While the spring semester is halfway through, most students and faculty are preparing for final projects and exams, symposium, and graduation. Some faculty, however, are closing the door on their time at the University of Maine at Farmington and are preparing to retire. One of those faculty members is Dolores Appl.
Dr. Appl is a professor in the Early Childhood Special Education department and is the facilitator of the PIWI-Inspired Playgroup on campus. Over the past fifteen years Dr. Appl has seen and contributed to many positive changes at UMF and has made a difference in the lives of students and young children.
Dr. Appl was working in Pennsylvania as an early childhood special education instructor when she applied to UMF in 2002. When asked what is was about UMF that she liked, Dr. Appl started listing various appealing attributes. “I liked the birth-5 ECS certification, I liked the small size of the school, the ability to work with students over the years, and being able to live within walking distance of where I work” she said. Another quality that drew Dr. Appl to UMF was the available space to implement the PIWI-inspired playgroup.
Parents Interacting with Infants (PIWI) is a playgroup designed to encourage and facilitate parent-child interactions to help parents create a bond with their young children while contributing to their development. The PIWI Playgroup was founded by professors at the University of Illinois. One of the founders was Dr. Jeanette McCollum, Dr. Appl’s advisor and mentor during her graduate studies. When Dr. Appl came to UMF, she implemented a similar PIWI-Inspired Playgroup that served as a practicum site for students and as a resource for parents. ECS students that implement their practicum with the PIWI-Inspired Playgroup plan various activities and topics of discussion for each weekly playgroup. Students then lead and facilitate the discussions and activities, assisting parents in engaging actively with their children. Dr. Appl mentors the students and helps guide them through planning and instruction. The PIWI-inspired Playgroup meets on Maguire street next to Public Safety and has a generous amount of space and materials for children and families to use.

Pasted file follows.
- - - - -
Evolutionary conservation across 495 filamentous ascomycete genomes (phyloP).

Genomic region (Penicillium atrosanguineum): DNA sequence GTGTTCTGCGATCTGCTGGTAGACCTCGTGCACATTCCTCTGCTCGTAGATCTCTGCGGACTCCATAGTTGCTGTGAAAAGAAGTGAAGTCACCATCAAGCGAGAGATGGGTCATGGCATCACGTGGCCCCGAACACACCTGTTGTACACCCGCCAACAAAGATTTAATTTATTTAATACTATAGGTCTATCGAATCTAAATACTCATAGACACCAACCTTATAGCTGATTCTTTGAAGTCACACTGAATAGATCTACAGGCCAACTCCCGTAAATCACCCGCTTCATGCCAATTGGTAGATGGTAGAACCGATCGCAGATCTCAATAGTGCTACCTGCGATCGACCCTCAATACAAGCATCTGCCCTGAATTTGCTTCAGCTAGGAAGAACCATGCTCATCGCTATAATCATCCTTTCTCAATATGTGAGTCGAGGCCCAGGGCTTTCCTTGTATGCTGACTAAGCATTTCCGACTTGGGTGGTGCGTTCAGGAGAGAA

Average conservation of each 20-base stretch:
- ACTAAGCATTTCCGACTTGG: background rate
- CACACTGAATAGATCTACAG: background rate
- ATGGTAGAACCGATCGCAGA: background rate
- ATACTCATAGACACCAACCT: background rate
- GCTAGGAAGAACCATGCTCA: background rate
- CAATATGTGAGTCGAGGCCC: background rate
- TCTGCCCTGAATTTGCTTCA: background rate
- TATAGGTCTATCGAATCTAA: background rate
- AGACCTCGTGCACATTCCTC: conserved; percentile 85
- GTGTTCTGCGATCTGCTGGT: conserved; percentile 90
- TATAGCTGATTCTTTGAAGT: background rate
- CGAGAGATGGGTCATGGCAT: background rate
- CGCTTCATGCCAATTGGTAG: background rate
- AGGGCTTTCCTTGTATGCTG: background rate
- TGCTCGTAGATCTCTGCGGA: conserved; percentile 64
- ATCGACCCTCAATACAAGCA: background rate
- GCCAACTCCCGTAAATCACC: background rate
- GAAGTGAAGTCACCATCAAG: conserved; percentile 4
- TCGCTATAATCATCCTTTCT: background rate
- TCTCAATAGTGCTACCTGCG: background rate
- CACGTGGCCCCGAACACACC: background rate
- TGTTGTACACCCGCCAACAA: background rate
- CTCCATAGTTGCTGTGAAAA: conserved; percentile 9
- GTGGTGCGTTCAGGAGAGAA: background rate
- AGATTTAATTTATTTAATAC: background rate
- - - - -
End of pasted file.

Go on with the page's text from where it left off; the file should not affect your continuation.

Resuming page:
Below is a photo of Dr. Appl and Dr. Jeanette McCollum at the 2015 Division for Early Childhood (DEC) conference, posing with Dr. Appl’s poster on research being done on the PIWI-Inspired Playgroup. This Playgroup has been a great resource for UMF students and community members and families!
Over the past fifteen years Dr. Appl has seen many changes in UMF. When she started here, most classes were worth 3 credits and most professors taught four classes a semester at 3 credits each. Once the classes became 4 credits each professors started teaching three classes a semester. This was a shift that required a lot of changes in the curriculum to be made, which Dr. Appl assisted in. The accreditation system as also changed considerably, and the ECS program was revamped by Dr. Appl and Lorraine Spenciner.
Dr. Appl has made many great accomplishments throughout her career. Implementing the Playgroup at UMF is one of her greatest, including her publications and presentations about the playgroup. “Since being at UMF I have been published in peer-reviewed journals ten times, six of those including collaborative work with students.” Dr. Appl also contributed to the creation of the individual progress monitoring document (IPMD) which helps ECS students keep track of various assignments that line up with the Council for Exceptional Children (CEC) and DEC standards in order to better organize final portfolios. Dr. Appl has enjoyed working with students during symposium and served on the Institutional Review Board, reviewing research done by faculty and students. Dr. Appl certainly has been very involved over the years.